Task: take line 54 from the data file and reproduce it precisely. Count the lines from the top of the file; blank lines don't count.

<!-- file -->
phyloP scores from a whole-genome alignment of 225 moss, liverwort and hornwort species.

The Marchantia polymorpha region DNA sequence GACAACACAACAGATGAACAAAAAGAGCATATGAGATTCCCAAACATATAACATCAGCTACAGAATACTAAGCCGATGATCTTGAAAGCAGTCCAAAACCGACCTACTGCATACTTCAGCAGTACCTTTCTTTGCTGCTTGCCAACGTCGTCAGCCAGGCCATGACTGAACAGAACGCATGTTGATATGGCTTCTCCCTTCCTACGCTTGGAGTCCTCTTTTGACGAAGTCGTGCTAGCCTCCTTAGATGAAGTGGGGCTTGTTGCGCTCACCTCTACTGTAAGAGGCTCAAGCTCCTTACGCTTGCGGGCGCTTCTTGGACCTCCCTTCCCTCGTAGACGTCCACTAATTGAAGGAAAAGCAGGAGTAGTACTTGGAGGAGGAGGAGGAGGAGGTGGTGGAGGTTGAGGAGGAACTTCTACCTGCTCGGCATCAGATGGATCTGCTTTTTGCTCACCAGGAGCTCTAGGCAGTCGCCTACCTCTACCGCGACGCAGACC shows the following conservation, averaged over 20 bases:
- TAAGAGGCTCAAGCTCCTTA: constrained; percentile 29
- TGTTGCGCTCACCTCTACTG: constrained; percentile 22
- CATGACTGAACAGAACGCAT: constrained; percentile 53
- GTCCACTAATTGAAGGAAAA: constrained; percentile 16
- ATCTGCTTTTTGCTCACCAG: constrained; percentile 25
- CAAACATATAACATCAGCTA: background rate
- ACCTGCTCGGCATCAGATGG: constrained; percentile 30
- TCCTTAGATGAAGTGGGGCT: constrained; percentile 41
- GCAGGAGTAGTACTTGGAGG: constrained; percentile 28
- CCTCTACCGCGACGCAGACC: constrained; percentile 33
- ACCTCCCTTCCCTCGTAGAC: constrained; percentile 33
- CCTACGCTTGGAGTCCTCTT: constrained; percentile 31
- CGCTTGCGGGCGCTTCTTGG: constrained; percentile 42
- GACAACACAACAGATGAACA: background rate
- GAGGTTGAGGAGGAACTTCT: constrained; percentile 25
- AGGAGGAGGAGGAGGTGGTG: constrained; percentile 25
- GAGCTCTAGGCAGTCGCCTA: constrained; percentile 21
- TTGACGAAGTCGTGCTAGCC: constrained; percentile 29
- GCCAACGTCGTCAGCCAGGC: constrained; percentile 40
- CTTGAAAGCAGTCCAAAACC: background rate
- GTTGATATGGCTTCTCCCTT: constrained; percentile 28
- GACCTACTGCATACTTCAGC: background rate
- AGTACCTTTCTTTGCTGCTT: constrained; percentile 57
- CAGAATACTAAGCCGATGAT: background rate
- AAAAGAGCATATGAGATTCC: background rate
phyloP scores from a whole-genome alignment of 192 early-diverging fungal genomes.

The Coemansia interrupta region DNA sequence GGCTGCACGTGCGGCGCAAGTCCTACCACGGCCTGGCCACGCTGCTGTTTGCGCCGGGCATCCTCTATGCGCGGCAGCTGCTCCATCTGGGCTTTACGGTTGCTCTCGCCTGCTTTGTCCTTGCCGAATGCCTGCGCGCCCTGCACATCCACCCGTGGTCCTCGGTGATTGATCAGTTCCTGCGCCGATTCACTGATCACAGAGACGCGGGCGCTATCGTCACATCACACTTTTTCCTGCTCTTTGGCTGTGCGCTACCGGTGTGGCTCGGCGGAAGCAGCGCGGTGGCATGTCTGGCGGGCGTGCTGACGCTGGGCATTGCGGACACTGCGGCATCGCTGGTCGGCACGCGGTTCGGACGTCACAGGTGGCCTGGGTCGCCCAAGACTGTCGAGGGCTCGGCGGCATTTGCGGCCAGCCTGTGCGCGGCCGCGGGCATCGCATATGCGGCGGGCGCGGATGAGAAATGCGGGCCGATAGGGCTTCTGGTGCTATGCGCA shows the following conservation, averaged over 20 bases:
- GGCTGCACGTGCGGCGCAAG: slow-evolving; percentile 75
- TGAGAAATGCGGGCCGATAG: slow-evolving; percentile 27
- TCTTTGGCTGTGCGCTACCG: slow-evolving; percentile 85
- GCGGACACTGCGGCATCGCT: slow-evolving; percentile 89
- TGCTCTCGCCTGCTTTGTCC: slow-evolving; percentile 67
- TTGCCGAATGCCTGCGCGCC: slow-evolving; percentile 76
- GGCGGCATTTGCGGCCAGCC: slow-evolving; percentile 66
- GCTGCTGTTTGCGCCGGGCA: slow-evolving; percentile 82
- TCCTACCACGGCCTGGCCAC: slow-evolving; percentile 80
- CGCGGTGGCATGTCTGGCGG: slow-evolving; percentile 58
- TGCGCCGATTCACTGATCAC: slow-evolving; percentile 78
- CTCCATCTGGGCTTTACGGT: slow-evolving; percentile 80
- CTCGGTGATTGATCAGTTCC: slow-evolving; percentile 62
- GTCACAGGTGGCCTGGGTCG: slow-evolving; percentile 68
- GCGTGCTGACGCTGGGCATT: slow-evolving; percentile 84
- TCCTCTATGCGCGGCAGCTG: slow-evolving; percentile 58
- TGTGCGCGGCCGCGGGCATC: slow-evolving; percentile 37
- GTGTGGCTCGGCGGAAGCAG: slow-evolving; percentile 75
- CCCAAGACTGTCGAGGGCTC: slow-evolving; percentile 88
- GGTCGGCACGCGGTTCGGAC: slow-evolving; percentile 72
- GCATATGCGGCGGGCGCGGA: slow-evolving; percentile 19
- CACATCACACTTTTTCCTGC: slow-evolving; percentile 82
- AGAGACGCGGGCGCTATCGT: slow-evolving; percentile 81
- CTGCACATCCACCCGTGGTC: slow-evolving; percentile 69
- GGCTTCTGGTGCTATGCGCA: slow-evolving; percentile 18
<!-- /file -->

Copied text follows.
- GGCTTCTGGTGCTATGCGCA: slow-evolving; percentile 18